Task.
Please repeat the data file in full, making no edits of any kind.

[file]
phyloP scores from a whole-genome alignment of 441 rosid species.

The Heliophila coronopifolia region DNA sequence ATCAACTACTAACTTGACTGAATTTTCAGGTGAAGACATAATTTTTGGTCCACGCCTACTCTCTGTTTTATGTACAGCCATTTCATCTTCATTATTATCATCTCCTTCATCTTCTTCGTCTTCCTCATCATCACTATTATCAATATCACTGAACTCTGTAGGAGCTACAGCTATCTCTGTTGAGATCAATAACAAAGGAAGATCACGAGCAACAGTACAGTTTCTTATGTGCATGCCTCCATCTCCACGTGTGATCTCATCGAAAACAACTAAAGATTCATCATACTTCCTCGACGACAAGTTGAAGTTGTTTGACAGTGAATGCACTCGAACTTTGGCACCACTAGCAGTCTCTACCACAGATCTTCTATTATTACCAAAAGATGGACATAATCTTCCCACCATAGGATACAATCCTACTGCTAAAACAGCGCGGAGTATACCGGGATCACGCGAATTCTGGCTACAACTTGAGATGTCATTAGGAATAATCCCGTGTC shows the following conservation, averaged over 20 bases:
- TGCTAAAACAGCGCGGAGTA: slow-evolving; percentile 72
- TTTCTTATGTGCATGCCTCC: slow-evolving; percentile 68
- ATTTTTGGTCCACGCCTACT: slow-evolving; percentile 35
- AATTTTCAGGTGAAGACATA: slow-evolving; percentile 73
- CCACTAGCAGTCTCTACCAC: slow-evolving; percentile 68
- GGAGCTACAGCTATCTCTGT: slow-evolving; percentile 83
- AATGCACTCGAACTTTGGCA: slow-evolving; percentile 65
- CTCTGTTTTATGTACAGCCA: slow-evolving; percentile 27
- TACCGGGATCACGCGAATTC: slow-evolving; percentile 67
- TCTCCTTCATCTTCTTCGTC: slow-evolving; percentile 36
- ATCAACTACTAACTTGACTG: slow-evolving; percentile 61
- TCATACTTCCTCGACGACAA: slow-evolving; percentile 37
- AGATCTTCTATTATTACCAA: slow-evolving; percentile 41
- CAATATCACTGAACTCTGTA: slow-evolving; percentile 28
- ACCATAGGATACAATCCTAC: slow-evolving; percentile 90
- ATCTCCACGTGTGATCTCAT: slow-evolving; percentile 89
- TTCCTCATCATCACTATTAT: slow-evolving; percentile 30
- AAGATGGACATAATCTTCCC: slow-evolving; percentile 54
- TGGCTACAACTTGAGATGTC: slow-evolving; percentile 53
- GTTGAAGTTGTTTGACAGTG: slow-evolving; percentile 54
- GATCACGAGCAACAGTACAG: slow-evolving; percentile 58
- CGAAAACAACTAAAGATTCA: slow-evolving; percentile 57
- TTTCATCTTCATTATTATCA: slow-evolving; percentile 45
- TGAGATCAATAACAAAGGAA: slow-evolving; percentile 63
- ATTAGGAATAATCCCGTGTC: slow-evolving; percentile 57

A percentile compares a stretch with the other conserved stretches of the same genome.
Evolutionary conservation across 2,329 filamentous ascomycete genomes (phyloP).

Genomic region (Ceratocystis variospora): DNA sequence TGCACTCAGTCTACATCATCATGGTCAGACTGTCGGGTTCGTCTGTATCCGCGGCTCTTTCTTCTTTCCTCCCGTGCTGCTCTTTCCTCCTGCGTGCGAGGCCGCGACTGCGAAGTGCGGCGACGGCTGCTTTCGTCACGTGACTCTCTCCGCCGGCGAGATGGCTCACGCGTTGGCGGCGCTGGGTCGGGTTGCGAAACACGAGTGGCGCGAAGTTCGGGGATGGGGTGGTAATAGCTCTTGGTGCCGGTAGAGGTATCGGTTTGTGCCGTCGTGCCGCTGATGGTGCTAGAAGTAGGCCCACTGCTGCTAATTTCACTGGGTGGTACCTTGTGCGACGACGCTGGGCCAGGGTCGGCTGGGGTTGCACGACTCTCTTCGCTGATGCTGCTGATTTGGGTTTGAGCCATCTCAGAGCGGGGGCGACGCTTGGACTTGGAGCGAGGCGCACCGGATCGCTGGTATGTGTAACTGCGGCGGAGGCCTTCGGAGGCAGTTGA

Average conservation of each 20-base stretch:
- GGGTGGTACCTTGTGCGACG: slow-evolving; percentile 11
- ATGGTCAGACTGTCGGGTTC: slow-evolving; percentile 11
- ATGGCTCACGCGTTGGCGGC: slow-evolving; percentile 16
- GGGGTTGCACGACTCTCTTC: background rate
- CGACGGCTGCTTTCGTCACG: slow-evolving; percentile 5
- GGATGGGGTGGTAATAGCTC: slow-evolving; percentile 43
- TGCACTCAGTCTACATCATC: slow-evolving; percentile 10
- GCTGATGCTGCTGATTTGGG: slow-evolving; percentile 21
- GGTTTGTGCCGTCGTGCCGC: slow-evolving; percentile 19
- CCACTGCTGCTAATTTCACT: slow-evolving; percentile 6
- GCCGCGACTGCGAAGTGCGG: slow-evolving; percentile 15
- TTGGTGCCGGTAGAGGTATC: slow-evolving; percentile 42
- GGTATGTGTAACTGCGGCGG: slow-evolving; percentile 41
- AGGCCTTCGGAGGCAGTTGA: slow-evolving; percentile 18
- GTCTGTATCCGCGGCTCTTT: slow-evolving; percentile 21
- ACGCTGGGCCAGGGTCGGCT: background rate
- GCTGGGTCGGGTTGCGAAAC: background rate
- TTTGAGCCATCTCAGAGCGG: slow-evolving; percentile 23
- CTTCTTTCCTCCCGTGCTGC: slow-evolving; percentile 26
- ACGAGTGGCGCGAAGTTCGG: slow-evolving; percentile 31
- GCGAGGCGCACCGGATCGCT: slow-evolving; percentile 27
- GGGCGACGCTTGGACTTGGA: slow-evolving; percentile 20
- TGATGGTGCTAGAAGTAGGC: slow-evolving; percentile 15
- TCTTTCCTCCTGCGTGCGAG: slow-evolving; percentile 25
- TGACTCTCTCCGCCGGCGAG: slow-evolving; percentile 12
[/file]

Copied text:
phyloP scores from a whole-genome alignment of 441 rosid species.

The Heliophila coronopifolia region DNA sequence ATCAACTACTAACTTGACTGAATTTTCAGGTGAAGACATAATTTTTGGTCCACGCCTACTCTCTGTTTTATGTACAGCCATTTCATCTTCATTATTATCATCTCCTTCATCTTCTTCGTCTTCCTCATCATCACTATTATCAATATCACTGAACTCTGTAGGAGCTACAGCTATCTCTGTTGAGATCAATAACAAAGGAAGATCACGAGCAACAGTACAGTTTCTTATGTGCATGCCTCCATCTCCACGTGTGATCTCATCGAAAACAACTAAAGATTCATCATACTTCCTCGACGACAAGTTGAAGTTGTTTGACAGTGAATGCACTCGAACTTTGGCACCACTAGCAGTCTCTACCACAGATCTTCTATTATTACCAAAAGATGGACATAATCTTCCCACCATAGGATACAATCCTACTGCTAAAACAGCGCGGAGTATACCGGGATCACGCGAATTCTGGCTACAACTTGAGATGTCATTAGGAATAATCCCGTGTC shows the following conservation, averaged over 20 bases:
- TGCTAAAACAGCGCGGAGTA: slow-evolving; percentile 72
- TTTCTTATGTGCATGCCTCC: slow-evolving; percentile 68
- ATTTTTGGTCCACGCCTACT: slow-evolving; percentile 35
- AATTTTCAGGTGAAGACATA: slow-evolving; percentile 73
- CCACTAGCAGTCTCTACCAC: slow-evolving; percentile 68
- GGAGCTACAGCTATCTCTGT: slow-evolving; percentile 83
- AATGCACTCGAACTTTGGCA: slow-evolving; percentile 65
- CTCTGTTTTATGTACAGCCA: slow-evolving; percentile 27
- TACCGGGATCACGCGAATTC: slow-evolving; percentile 67
- TCTCCTTCATCTTCTTCGTC: slow-evolving; percentile 36
- ATCAACTACTAACTTGACTG: slow-evolving; percentile 61
- TCATACTTCCTCGACGACAA: slow-evolving; percentile 37
- AGATCTTCTATTATTACCAA: slow-evolving; percentile 41
- CAATATCACTGAACTCTGTA: slow-evolving; percentile 28
- ACCATAGGATACAATCCTAC: slow-evolving; percentile 90
- ATCTCCACGTGTGATCTCAT: slow-evolving; percentile 89
- TTCCTCATCATCACTATTAT: slow-evolving; percentile 30
- AAGATGGACATAATCTTCCC: slow-evolving; percentile 54
- TGGCTACAACTTGAGATGTC: slow-evolving; percentile 53
- GTTGAAGTTGTTTGACAGTG: slow-evolving; percentile 54
- GATCACGAGCAACAGTACAG: slow-evolving; percentile 58
- CGAAAACAACTAAAGATTCA: slow-evolving; percentile 57
- TTTCATCTTCATTATTATCA: slow-evolving; percentile 45
- TGAGATCAATAACAAAGGAA: slow-evolving; percentile 63
- ATTAGGAATAATCCCGTGTC: slow-evolving; percentile 57

A percentile compares a stretch with the other conserved stretches of the same genome.
Evolutionary conservation across 2,329 filamentous ascomycete genomes (phyloP).

Genomic region (Ceratocystis variospora): DNA sequence TGCACTCAGTCTACATCATCATGGTCAGACTGTCGGGTTCGTCTGTATCCGCGGCTCTTTCTTCTTTCCTCCCGTGCTGCTCTTTCCTCCTGCGTGCGAGGCCGCGACTGCGAAGTGCGGCGACGGCTGCTTTCGTCACGTGACTCTCTCCGCCGGCGAGATGGCTCACGCGTTGGCGGCGCTGGGTCGGGTTGCGAAACACGAGTGGCGCGAAGTTCGGGGATGGGGTGGTAATAGCTCTTGGTGCCGGTAGAGGTATCGGTTTGTGCCGTCGTGCCGCTGATGGTGCTAGAAGTAGGCCCACTGCTGCTAATTTCACTGGGTGGTACCTTGTGCGACGACGCTGGGCCAGGGTCGGCTGGGGTTGCACGACTCTCTTCGCTGATGCTGCTGATTTGGGTTTGAGCCATCTCAGAGCGGGGGCGACGCTTGGACTTGGAGCGAGGCGCACCGGATCGCTGGTATGTGTAACTGCGGCGGAGGCCTTCGGAGGCAGTTGA

Average conservation of each 20-base stretch:
- GGGTGGTACCTTGTGCGACG: slow-evolving; percentile 11
- ATGGTCAGACTGTCGGGTTC: slow-evolving; percentile 11
- ATGGCTCACGCGTTGGCGGC: slow-evolving; percentile 16
- GGGGTTGCACGACTCTCTTC: background rate
- CGACGGCTGCTTTCGTCACG: slow-evolving; percentile 5
- GGATGGGGTGGTAATAGCTC: slow-evolving; percentile 43
- TGCACTCAGTCTACATCATC: slow-evolving; percentile 10
- GCTGATGCTGCTGATTTGGG: slow-evolving; percentile 21
- GGTTTGTGCCGTCGTGCCGC: slow-evolving; percentile 19
- CCACTGCTGCTAATTTCACT: slow-evolving; percentile 6
- GCCGCGACTGCGAAGTGCGG: slow-evolving; percentile 15
- TTGGTGCCGGTAGAGGTATC: slow-evolving; percentile 42
- GGTATGTGTAACTGCGGCGG: slow-evolving; percentile 41
- AGGCCTTCGGAGGCAGTTGA: slow-evolving; percentile 18
- GTCTGTATCCGCGGCTCTTT: slow-evolving; percentile 21
- ACGCTGGGCCAGGGTCGGCT: background rate
- GCTGGGTCGGGTTGCGAAAC: background rate
- TTTGAGCCATCTCAGAGCGG: slow-evolving; percentile 23
- CTTCTTTCCTCCCGTGCTGC: slow-evolving; percentile 26
- ACGAGTGGCGCGAAGTTCGG: slow-evolving; percentile 31
- GCGAGGCGCACCGGATCGCT: slow-evolving; percentile 27
- GGGCGACGCTTGGACTTGGA: slow-evolving; percentile 20
- TGATGGTGCTAGAAGTAGGC: slow-evolving; percentile 15
- TCTTTCCTCCTGCGTGCGAG: slow-evolving; percentile 25
- TGACTCTCTCCGCCGGCGAG: slow-evolving; percentile 12